Cremona violin making as the early zenith of Italian violin making in its classic Cremonese phase
Italian violin making in Cremona: Stradivari, Amati and Guarneri. About violin making in Italy in its classical Cremonese phase.
Violin making in Cremona holds a distinctive position among the towns where classical Italian violin making flourished, a process whose earliest origins can never be fully explored. The reason for the special status of Cremona violin making is less the fact that the Cremonese craftsman tradition has a long and time-honoured standing there, since other towns can also look back on a tradition of comparable — if not longer — history. Instead, Cremona is remarkable because from early on violin making there reflected mastery and had an enduring normative influence. The history of this Lombard town's local artisanry is simultaneously the history of the earliest days of violin making, the study of which always begins with examining the classic Cremona violins. The artistic and technical standards defined by the famous Cremona violin makers Amati, Stradivari and Guarneri del Gesù in the approximately 150 years of their work remain unchallenged to this day.
- Cremona as the early zenith of Italian violin making
- The golden age of Cremona: violin making in the era of Amati and Stradivari
- Guarneri the luthier: An exceptional figure in classic Cremona
The golden age of Cremona: violin making in the era of Amati and Stradivari
The figure at this pinnacle of Cremonese violin making is Nicolo Amati (1596-1684) of Cremona, whose instruments are characterized by their size and their highly arched tops. As one of the first Cremona violin makers, Nicolo Amati used his model to produce a large but sweet sound which helped Cremonese violins to distinguish themselves from those of the da Salo and Maggini school of Bresica for the first time. Nicolo Amati's greatest student, Antonio Stradivari (1648/49-1737), spent half of his career following in the footsteps of his master before he began to build smaller violins with a lower arch and a more powerful sound. As the rigours of soloist performance increased over the course of musical history, Antonio Stradivari's violins became more and more of a template for other copies. Even in light of the long-term dominance of the Stradivari violin, however, the Amati violin is in no way to be regarded as an obsolete predecessor; for centuries it remained a viable and widely imitated style, and it increased the artistic possibilities for all generations of violin makers to follow.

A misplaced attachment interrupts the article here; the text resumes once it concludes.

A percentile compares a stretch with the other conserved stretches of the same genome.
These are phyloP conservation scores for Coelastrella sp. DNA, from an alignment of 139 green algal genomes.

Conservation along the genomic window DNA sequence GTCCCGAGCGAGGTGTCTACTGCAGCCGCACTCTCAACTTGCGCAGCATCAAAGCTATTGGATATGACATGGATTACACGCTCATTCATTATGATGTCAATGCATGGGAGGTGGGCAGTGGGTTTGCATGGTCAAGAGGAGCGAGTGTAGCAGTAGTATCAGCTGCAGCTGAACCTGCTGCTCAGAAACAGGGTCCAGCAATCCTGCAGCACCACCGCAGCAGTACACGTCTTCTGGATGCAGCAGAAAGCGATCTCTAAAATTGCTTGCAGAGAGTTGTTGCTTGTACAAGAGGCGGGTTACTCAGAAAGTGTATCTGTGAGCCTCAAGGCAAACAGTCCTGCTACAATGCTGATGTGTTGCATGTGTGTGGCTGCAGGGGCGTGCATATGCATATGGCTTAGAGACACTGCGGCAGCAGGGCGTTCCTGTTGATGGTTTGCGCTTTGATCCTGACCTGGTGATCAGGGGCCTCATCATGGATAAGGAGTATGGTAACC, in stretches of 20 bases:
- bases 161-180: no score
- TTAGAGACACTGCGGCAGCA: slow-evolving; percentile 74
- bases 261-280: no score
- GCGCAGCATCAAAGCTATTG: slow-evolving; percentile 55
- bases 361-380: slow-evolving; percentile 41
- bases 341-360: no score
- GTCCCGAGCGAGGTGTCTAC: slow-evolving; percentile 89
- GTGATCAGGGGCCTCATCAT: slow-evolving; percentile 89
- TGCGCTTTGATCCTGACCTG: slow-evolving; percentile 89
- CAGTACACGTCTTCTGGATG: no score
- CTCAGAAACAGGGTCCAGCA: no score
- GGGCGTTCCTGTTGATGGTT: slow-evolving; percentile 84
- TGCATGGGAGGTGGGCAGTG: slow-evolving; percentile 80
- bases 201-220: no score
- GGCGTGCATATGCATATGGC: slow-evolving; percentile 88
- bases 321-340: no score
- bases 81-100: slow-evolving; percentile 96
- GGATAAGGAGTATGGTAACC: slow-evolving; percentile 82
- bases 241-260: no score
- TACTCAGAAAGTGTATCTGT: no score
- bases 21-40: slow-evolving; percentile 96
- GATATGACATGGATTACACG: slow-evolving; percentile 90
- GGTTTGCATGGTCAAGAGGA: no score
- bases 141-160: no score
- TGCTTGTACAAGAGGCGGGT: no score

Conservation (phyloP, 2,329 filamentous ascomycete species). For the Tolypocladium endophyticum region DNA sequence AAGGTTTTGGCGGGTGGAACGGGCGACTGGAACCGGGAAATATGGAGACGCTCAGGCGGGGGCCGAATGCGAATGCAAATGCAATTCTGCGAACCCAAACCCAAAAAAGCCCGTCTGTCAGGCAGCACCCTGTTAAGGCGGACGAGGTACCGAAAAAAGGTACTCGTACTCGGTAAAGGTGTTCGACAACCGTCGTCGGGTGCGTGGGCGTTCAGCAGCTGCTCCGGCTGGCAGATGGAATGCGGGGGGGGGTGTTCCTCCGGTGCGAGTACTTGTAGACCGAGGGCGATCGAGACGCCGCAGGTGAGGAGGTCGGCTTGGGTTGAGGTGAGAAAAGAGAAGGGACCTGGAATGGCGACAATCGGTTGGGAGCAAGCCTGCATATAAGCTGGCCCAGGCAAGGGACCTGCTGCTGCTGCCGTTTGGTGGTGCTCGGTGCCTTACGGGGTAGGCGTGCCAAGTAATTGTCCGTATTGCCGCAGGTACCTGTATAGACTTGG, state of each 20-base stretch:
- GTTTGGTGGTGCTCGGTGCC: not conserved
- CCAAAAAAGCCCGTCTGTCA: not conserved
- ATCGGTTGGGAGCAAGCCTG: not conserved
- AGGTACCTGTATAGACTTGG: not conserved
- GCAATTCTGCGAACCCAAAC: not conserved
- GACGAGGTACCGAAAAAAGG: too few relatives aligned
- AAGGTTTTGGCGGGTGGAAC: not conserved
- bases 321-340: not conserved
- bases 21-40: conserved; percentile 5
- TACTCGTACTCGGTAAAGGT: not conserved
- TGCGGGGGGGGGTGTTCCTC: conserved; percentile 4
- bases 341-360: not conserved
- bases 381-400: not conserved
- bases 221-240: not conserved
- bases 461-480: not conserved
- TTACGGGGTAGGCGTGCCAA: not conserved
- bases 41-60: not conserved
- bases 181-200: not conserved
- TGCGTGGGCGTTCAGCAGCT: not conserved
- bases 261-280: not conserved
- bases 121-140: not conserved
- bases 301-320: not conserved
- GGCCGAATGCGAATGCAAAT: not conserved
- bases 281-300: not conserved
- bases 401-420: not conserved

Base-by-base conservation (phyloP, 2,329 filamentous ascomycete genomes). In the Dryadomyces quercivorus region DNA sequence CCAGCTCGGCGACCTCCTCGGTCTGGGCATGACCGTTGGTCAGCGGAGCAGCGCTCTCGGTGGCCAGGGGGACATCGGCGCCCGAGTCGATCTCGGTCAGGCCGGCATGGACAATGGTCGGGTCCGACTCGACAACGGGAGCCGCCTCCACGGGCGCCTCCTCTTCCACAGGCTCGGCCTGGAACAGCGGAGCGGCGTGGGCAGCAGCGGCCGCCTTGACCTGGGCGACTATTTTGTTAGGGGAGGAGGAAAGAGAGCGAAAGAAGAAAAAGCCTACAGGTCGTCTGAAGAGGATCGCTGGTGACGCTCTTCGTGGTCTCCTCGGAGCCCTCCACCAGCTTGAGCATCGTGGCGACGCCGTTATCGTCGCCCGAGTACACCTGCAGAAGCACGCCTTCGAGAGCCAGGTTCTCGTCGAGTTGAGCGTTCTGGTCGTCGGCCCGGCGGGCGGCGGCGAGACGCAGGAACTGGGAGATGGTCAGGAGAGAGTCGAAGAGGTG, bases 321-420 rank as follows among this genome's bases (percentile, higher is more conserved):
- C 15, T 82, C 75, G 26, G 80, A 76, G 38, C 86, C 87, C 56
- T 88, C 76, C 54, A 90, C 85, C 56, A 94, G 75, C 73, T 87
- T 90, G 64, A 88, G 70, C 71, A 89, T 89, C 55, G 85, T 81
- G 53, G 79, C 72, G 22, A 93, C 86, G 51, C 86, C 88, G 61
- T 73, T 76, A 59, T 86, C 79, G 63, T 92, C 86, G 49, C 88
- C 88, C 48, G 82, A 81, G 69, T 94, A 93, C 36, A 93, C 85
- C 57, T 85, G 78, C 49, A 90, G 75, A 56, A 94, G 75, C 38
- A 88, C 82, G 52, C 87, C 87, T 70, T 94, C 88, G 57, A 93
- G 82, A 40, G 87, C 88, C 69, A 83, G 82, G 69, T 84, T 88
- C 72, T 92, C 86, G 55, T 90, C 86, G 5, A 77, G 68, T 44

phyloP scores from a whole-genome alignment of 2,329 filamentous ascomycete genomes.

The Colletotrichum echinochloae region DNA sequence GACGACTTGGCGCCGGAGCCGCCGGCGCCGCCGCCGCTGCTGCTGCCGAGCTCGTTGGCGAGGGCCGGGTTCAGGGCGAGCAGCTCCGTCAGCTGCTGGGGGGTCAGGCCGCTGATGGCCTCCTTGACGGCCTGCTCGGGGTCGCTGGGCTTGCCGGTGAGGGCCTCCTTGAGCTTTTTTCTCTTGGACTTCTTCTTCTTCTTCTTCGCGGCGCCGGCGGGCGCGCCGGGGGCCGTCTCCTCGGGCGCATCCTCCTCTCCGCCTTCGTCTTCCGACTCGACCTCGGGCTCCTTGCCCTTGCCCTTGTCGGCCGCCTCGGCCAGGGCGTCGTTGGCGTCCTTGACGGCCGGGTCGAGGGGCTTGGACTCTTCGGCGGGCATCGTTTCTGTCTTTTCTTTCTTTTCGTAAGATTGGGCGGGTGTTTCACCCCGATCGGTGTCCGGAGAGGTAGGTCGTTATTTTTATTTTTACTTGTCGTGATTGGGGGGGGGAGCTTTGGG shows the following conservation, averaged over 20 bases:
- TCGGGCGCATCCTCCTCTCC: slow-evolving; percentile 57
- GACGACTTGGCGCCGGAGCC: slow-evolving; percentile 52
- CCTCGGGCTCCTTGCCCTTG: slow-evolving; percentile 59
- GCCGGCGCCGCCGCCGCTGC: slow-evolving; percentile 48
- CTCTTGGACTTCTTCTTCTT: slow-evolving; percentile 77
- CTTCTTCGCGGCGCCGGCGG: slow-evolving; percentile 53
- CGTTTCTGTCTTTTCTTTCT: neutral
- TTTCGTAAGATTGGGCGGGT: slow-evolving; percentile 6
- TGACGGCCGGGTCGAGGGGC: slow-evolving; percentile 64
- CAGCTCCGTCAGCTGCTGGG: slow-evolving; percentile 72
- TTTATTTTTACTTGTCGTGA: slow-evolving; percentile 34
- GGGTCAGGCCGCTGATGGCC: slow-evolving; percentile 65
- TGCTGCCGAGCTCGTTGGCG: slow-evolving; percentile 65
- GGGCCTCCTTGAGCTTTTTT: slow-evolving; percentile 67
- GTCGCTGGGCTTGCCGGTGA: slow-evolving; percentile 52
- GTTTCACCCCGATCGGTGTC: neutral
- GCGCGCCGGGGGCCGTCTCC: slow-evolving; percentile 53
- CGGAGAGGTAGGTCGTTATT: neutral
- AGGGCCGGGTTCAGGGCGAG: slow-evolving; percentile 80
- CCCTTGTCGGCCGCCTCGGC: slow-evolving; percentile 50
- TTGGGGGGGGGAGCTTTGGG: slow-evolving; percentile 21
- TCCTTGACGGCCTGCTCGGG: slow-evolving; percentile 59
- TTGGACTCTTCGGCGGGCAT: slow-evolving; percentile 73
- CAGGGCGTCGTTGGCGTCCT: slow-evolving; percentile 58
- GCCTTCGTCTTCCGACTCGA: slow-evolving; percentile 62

Cremona violin maker Guarneri: An exceptional figure in classic Cremonese violin making
The most interesting person among the great violin makers of Cremona, however, is most likely to be Joseph Guarnerius del Gesù (1698-1744); his short life is steeped in legend and produced an oeuvre of fewer than 200 violins, a slim yield. In comparison to the constant perfection of the Stradivarius workshop, Giuseppe Guarneri's violins are noteworthy in part due to some of their inadequacies in craftsmanship: it would seem that Guarneri del Gesù was so radical and uncompromising in his pursuit of the ideal of a large sound that he was glad to overlook a few "incidental" aesthetic issues. The sound he created confirms his approach, however, and the effects of his violins have continued to have a lasting impact, even to this day. For example, Nicolo Paganini's favourite Guarneri del Gesu was one the legendary soloist reverently dubbed "il cannone." It was repeatedly copied by the great Jean Baptiste Vuillaume, and today one of these copies is played by the young virtuoso artist Hilary Hahn.
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